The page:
The Freelancer of the Month feature is back after a six-month hiatus! This time we caught up with proofreader and copy-editor Sarah Nisbet of Inkshed Editorial who very kindly shared her proofreading experiences and insights with us.
Hi Sarah! Please can you tell us a little bit about the nature of your business?
I specialise in proofreading and light copy-editing, but I am also able to offer content writing. My non-fiction subject areas are humanities, such as history, archaeology and education; when working with fiction I am happy with most genres, including children’s and young adults’ books. However, the subject areas that I work within are growing all the time, and I love learning about topics that are new to me: for example, some of my recent clients include companies and individuals involved in business, branding and digital media.
Tell us about your journey to becoming a freelancer.
I have worked within different professions since leaving university (many years ago … nope, I’m not saying how many), my favourites being archaeology, teaching and library work. I decided that the time was right to do something that I had been thinking about for a while: learn how to proofread. I felt that my eye for detail and my love of reading would stand me in good stead – but as I soon found out, there is more to it than that! The course that I did taught me about the processes involved in proofreading, and by the end of it I felt confident that I could offer a professional, flexible service to a variety of clients. Although I believed I had achieved a lot in completing my course there were plenty more challenges to come, as going ‘live’ brought its own learning curve. It’s been a rollercoaster ride, but I haven’t looked back – not even once!
What do you enjoy most about running your own business?
Where to start? I love the job, so to be earning a living from it is wonderful – as is having happy clients: it really is a fantastic feeling to know that clients are pleased with the work I have done for them. Also I feel very lucky that I get the chance to work with a variety of subject matter from day to day (for example, I might start the week with proofreading a history book and end it with writing or editing a press release). I’m pretty good at motivating myself and I’m really enjoying being my own boss and growing my own business; in fact I think that it’s my ideal scenario and something that I should have tried earlier! On the practical side of things, as I have a young family the fact that I can work flexible hours, from home, is yet another plus.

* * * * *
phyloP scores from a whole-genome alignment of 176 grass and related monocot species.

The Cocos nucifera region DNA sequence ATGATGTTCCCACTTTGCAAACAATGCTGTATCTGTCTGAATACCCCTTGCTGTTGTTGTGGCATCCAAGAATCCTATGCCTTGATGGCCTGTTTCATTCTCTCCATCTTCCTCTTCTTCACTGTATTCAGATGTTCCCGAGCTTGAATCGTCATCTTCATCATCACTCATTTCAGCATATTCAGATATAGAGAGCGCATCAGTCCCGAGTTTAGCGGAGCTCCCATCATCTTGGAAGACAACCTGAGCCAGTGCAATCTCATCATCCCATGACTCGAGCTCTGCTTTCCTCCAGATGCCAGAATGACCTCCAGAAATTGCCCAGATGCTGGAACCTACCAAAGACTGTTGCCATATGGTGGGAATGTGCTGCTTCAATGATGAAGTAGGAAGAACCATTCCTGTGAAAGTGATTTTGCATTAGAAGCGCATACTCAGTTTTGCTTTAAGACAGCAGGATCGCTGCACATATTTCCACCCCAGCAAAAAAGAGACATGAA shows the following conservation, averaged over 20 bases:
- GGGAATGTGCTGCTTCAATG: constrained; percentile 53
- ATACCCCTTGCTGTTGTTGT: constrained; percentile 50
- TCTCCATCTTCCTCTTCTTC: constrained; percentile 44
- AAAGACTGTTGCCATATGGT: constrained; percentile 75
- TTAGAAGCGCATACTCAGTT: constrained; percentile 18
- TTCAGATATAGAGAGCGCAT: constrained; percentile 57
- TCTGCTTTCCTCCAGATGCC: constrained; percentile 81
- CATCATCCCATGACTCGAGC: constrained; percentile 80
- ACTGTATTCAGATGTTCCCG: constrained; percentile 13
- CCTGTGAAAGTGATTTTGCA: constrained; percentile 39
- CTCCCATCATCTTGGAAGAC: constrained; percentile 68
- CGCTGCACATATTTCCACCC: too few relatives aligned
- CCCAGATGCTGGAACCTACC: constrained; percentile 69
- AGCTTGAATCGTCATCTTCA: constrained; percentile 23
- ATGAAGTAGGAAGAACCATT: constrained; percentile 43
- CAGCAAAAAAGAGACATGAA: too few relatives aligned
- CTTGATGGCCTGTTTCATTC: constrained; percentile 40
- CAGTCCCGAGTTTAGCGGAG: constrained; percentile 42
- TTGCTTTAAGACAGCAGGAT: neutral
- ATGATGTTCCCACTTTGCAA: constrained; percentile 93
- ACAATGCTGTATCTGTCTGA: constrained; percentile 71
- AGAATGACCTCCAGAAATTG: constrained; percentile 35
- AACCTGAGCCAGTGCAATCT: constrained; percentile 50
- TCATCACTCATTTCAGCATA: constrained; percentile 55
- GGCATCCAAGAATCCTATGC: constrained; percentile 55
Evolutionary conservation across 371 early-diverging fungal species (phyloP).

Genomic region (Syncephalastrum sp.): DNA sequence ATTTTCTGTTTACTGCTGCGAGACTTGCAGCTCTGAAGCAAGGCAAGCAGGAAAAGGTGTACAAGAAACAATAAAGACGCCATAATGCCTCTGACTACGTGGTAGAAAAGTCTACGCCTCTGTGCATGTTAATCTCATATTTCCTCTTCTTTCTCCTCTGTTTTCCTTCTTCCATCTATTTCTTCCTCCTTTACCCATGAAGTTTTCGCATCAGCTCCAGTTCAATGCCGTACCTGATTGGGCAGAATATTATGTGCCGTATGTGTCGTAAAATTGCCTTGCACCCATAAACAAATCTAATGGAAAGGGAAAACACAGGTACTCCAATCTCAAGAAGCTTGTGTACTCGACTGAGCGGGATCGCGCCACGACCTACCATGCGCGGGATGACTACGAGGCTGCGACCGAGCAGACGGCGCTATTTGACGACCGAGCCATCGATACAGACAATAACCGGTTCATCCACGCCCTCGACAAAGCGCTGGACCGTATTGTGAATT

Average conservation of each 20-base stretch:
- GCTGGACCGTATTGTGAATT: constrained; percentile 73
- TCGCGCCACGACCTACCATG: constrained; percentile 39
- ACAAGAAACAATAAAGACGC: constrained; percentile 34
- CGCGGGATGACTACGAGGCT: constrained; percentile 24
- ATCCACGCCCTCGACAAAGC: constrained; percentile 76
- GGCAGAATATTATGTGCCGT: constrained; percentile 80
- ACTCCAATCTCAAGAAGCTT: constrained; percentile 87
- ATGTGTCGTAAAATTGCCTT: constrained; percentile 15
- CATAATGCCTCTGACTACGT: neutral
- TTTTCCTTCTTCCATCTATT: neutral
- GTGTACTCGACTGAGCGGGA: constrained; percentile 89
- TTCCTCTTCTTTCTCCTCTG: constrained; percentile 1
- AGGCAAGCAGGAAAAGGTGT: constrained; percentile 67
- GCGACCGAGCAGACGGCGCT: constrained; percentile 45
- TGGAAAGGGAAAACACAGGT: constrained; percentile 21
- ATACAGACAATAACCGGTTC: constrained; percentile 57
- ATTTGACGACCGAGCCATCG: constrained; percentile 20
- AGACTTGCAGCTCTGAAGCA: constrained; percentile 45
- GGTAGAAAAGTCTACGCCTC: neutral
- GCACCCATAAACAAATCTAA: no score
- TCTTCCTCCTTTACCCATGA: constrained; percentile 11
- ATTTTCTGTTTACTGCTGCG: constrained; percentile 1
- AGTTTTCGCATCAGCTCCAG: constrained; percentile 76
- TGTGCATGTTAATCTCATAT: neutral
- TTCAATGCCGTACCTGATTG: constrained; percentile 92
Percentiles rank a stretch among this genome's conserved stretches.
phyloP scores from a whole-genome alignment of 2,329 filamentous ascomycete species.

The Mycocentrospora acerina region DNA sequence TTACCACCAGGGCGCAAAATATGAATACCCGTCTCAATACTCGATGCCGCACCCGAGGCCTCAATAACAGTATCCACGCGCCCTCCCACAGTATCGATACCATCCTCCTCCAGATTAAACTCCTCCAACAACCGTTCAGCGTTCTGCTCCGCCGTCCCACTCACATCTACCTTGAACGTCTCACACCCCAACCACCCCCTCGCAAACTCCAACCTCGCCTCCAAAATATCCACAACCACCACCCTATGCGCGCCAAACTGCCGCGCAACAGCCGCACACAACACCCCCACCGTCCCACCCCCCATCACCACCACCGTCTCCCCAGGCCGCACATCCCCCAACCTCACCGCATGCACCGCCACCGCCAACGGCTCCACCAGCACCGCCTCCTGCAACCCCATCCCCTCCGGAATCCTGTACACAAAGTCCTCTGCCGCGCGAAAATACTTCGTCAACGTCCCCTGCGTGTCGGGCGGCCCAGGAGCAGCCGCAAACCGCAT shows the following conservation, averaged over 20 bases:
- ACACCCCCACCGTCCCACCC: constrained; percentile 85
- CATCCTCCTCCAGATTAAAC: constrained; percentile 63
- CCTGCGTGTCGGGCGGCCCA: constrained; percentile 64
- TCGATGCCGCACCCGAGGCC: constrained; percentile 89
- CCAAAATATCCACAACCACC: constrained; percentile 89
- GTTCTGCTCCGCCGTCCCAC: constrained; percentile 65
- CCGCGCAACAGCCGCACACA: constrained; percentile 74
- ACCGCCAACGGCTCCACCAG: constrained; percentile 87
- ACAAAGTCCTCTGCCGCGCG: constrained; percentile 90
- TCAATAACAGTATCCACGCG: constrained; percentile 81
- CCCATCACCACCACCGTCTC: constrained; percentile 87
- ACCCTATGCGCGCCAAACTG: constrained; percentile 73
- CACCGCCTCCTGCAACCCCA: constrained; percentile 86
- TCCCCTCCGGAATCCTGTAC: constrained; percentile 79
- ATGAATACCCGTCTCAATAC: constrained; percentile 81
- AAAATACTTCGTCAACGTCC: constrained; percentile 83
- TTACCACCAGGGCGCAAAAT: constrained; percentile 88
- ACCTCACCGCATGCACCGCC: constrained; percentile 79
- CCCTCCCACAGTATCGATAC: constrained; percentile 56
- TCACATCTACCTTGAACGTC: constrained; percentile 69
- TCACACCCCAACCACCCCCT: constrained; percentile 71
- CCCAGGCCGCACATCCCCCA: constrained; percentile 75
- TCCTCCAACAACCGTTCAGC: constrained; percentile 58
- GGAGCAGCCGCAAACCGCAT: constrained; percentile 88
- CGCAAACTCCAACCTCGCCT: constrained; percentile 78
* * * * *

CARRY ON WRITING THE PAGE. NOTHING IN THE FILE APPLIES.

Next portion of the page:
What are the downsides to working for yourself, if any, and how do you overcome them?
As I work from home, distractions can be a downside: phone calls, knocks on the door, noisy offspring, demanding pets … these can make it difficult to concentrate. Earplugs are a must!
How do you go about promoting your business/finding clients?
While I was still on my training course I looked into the best ways of marketing my business: I took inspiration from the way that others in the same profession went about this, and made contact with other proofreaders and copy-editors, through joining the Society for Proofreaders and Editors (SfEP) and forums, such as Gpuss.com. The freelance community is such a friendly, generous one and people are often more than happy to share useful information. I also read lots and lots of books about all aspects of becoming a freelance. My initial campaign involved building a website, inkshededitorial.com; creating a social media presence on several sites (including LinkedIn and Twitter); contacting publishers (speculative phone calls, followed by emails); and, of course, joining Find a Proofreader – a very wise move! I have been pretty busy, so my marketing tactics since then have mainly involved expanding on the above.
What is your most treasured work-related possession?
Until recently, I would have said my lovely, trusty and essential laptop (I’m saying that, in case it’s listening!) but … my new A2-sized whiteboard is a close second. Some of my colleagues recommended buying one – and they were not wrong. It charts my aims for each week and makes me feel very, very organised.
What do you enjoy doing when you’re not working with words?
Spending time with my family and friends; enjoying books, films, music, and walks. If I had more time, I would work on researching my family history, which is something I started some time ago, but haven’t made much progress with recently.
What’s your favourite book?
In terms of fiction, there are just too many wonderful books to choose from, although ‘Pure’ by Andrew Miller and ‘Any Human Heart’ by William Boyd are favourites from the last year or so, and if I had an all-time top ten, I’m sure they would be in it. My favourite non-fiction book is ‘Brewer’s Dictionary of Phrase and Fable’.
Have you got any advice for aspiring freelancers?
I am still at a reasonably early stage in my freelance career, but this advice is based on my experience so far:
- go for it!
- believe in yourself and your abilities;
- be ready to learn – and to keep learning;
- be focussed, flexible and forward-thinking, when it comes to finding work;
- get to know other freelance professionals in your field, as it’s always good to have colleagues to talk to whether socially, or for practical support;
- there might be some setbacks along the way, but don’t be put off by them (in fact, try to learn from them);
- … oh, and you might want to buy some earplugs. :)